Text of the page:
Alzheimer’s disease and Parkinson’s disease are two of the most common neurodegenerative diseases globally, affecting millions of people worldwide, and their numbers continue to rise every year. Although these diseases often occur independently, recent studies have begun to shed light on what may be an unsettling connection between the two conditions. If you or someone you know suffers from either disease, it is important to understand the link between Alzheimer’s disease and Parkinson’s disease so that you can help yourself or your loved one stay informed about symptoms and treatment options that might be available to slow down or halt the progression of both diseases.
To learn more about the connection between Alzheimer’s Disease and Parkinson’s Disease, read on!
Symptoms of Parkinson’s Disease
Patients with Parkinson’s disease can experience two kinds of tremors. One kind of tremor is a resting tremor, which is present all of the time (even when you are at rest). The other kind is called a kinetic tremor, which only occurs when you are in motion. Parkinson’s disease most commonly causes resting tremors, but both kinds can be experienced as symptoms of Parkinson’s disease or related movement disorders. Both kinds of tremors may occur in your hands, but they may also appear in your feet or legs.
According to research, many people with Parkinson’s disease suffer from rigidity in their muscles. These muscles are difficult to stretch and relax, which can lead to issues such as stiff joints and back pain. Muscle stiffness can also impact your ability to perform everyday tasks like getting dressed or walking, so you should consult a doctor if you experience muscle rigidity.
For patients with Parkinson’s disease, you will notice that there are specific movements like blinking that take more effort to accomplish. They might need someone else to remind them to do these movements or even remind them that it’s time to blink.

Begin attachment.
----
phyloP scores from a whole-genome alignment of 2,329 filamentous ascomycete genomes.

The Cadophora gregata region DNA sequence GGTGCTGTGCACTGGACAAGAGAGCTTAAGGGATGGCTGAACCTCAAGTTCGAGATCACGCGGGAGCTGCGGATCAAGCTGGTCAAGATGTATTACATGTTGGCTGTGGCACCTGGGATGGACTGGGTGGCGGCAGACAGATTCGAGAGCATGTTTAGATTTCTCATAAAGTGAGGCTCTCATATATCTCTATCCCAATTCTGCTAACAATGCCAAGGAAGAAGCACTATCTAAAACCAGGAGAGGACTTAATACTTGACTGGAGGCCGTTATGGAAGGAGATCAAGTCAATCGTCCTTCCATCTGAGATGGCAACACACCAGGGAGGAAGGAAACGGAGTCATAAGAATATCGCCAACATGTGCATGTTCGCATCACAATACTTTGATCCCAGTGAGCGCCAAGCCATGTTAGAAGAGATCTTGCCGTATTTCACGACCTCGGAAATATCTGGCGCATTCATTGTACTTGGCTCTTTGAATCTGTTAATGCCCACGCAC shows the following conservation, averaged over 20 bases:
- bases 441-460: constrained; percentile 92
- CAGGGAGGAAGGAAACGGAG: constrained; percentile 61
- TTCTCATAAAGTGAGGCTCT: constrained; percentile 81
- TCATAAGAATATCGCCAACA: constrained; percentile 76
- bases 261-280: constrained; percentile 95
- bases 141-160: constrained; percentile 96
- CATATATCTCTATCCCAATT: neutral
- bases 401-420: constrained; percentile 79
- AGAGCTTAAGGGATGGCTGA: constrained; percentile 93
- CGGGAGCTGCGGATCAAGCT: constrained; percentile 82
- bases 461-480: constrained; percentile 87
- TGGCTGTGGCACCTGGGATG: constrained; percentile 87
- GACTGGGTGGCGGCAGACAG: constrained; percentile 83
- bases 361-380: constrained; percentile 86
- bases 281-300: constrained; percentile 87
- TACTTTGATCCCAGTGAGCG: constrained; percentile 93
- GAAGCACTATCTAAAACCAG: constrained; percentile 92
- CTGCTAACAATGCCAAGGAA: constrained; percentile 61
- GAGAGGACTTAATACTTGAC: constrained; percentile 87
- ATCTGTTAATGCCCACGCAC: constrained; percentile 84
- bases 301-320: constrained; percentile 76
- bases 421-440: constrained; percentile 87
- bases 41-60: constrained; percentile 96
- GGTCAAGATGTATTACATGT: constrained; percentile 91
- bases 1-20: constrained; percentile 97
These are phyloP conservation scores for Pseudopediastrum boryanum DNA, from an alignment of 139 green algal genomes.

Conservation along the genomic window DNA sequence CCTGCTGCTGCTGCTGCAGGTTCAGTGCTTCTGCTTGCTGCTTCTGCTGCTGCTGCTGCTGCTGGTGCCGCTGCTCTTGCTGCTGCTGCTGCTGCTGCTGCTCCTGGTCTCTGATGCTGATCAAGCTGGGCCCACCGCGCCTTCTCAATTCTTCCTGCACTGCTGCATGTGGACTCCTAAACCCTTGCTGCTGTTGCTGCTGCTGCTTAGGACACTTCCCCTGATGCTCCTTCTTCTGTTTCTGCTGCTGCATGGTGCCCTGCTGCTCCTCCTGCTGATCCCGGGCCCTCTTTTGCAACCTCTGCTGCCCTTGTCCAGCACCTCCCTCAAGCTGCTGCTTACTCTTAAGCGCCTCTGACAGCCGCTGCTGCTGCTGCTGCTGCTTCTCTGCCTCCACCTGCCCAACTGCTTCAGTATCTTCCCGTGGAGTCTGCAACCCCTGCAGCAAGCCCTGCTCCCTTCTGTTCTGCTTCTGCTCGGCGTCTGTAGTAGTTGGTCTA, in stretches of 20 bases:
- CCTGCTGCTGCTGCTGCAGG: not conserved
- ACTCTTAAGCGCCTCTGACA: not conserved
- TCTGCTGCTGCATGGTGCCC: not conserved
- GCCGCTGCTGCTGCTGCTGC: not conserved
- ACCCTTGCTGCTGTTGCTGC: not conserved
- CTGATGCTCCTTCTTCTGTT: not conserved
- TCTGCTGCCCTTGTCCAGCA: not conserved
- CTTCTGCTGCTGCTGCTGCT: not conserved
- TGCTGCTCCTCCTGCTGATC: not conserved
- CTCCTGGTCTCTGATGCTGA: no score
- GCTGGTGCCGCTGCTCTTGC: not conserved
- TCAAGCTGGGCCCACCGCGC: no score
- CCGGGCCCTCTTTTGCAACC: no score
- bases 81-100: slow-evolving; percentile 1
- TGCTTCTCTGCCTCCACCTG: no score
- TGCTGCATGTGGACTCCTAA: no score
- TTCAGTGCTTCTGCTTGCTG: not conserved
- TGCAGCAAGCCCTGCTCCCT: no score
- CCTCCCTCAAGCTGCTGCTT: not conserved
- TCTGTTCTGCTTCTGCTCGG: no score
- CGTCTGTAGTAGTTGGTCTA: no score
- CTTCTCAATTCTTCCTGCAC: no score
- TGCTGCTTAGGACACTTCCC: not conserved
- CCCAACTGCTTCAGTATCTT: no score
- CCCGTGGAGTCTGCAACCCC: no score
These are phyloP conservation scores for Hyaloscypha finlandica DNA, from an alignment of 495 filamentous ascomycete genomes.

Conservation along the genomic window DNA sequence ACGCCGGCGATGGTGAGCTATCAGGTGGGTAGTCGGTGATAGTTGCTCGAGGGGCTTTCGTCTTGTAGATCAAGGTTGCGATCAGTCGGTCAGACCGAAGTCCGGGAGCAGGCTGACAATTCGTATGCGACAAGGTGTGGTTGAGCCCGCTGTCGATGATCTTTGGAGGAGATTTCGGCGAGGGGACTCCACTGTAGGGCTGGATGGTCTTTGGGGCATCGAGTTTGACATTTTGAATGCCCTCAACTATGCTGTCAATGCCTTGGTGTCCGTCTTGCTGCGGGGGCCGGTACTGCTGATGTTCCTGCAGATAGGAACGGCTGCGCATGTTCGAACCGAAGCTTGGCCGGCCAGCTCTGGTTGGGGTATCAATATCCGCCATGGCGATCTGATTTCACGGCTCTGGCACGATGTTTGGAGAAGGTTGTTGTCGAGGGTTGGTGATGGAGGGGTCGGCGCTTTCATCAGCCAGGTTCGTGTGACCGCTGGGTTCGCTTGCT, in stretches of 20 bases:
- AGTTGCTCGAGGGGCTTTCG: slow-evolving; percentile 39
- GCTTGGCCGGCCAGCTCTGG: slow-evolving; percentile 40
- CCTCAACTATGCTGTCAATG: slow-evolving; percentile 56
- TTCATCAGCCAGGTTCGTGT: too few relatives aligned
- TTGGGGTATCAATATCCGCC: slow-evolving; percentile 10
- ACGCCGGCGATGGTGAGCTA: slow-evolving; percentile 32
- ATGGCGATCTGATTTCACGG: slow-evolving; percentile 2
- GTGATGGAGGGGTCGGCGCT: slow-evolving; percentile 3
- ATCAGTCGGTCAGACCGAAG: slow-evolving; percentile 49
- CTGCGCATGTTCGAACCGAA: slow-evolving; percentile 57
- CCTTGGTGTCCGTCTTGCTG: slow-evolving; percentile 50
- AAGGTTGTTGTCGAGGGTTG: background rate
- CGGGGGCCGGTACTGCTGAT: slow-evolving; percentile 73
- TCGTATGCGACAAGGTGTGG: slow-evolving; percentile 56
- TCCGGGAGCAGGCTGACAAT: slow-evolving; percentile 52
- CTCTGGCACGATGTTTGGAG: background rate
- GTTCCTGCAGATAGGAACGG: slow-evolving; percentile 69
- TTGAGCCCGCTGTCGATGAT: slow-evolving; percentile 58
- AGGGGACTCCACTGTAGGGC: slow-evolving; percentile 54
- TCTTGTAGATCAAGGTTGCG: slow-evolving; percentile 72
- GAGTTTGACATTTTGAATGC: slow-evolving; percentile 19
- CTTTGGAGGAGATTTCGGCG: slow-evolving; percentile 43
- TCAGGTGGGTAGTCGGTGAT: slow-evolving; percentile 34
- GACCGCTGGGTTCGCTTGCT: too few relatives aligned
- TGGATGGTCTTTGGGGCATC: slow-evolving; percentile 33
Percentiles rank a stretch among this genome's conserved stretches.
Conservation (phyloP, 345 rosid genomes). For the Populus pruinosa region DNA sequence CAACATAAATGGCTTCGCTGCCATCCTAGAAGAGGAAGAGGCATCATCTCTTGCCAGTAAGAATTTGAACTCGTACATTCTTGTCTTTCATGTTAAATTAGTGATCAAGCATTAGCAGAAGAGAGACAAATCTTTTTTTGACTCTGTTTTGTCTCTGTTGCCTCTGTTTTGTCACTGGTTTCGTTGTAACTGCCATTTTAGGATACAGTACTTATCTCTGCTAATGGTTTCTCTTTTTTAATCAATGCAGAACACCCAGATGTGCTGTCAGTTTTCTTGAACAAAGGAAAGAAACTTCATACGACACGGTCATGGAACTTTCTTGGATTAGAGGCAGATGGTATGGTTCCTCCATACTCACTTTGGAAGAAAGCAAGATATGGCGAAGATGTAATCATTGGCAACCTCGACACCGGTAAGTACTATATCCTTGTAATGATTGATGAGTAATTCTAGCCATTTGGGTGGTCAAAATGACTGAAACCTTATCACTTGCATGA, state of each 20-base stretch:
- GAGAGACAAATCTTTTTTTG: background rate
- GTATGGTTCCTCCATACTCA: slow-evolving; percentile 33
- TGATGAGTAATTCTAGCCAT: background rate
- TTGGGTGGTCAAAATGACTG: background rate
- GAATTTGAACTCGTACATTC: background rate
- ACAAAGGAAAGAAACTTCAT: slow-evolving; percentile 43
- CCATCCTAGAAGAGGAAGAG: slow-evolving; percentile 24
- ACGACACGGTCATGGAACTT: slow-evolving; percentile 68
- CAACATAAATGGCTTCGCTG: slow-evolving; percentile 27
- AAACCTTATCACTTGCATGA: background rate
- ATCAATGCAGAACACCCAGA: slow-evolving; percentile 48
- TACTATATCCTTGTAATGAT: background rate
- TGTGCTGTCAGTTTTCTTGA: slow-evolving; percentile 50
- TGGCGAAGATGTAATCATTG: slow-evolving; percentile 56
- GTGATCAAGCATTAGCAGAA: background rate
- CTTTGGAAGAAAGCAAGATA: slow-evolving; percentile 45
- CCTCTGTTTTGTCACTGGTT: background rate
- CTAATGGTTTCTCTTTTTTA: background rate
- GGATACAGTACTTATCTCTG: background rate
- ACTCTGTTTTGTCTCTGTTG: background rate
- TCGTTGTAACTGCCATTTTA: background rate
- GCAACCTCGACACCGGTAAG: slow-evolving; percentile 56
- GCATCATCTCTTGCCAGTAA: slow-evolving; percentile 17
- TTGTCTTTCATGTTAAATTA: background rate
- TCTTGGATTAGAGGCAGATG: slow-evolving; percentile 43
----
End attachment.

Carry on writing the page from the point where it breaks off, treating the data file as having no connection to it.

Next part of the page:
Common Treatments for Parkinson’s Disease
Here are some of the common treatments for Parkinson’s disease:
- Parkinson’s medications: The primary medications prescribed for Parkinson’s disease are levodopa and dopamine agonists. The most effective drugs are usually started early in the disease.
- Symptomatic treatments: Parkinson’s disease symptoms are treated with medications and therapies that ease those specific symptoms. These symptomatic treatments may be taken at home or in a doctor’s office or clinic. Many people with Parkinson’s disease benefit from these types of symptomatic treatments, but they do not alter or slow down the progression of Parkinson’s disease.
- Deep brain stimulation: Deep brain stimulation, also known as DBS, is an effective Parkinson’s disease treatment that uses a technique called brain surgery to deliver electrical impulses to specific areas of a patient’s brain. For some people, deep brain stimulation can be lifesaving.
Symptoms of Alzheimer’s Disease
People with Alzheimer’s often have problems communicating. They may find it hard to express their thoughts and emotions, and they may lose their train of thought easily while speaking. In addition, they may have difficulty comprehending speech or writing.
One of the first symptoms to appear in patients is weight loss. As people with Alzheimer’s lose interest in eating, their appetites decrease, and they may begin to refuse food. As a result, many people lose weight over time.
Another symptom that you may observe is seizures, also known as epileptic seizures. Anyone can experience a seizure, but it is more common in Alzheimer’s patients.
Treatments for Alzheimer’s Disease
Here are some of the medications and drugs prescribed for Alzheimer’s patients:
- Namenda (memantine): Namenda is a drug used for Alzheimer’s disease, but it may also be helpful for Parkinson’s patients who experience dementia along with their motor control problems. Namenda works on glutamate receptors in your brain.
- Aricept (donepezil): A prescription drug used to treat moderate to severe dementia in patients with Alzheimer’s disease. It has also been used to treat Parkinson’s disease, particularly early-stage Parkinson’s, which has not responded well to other medications.
- Razadyne (galantamine): This drug is an acetylcholinesterase inhibitor, which means it slows down the degradation of acetylcholine in order to improve cognitive function.
- Exelon (rivastigmine): Used as a standalone drug or in conjunction with other Parkinson’s treatments, Exelon is used to help with both motor and non-motor symptoms. It works by increasing dopamine levels in brain tissue.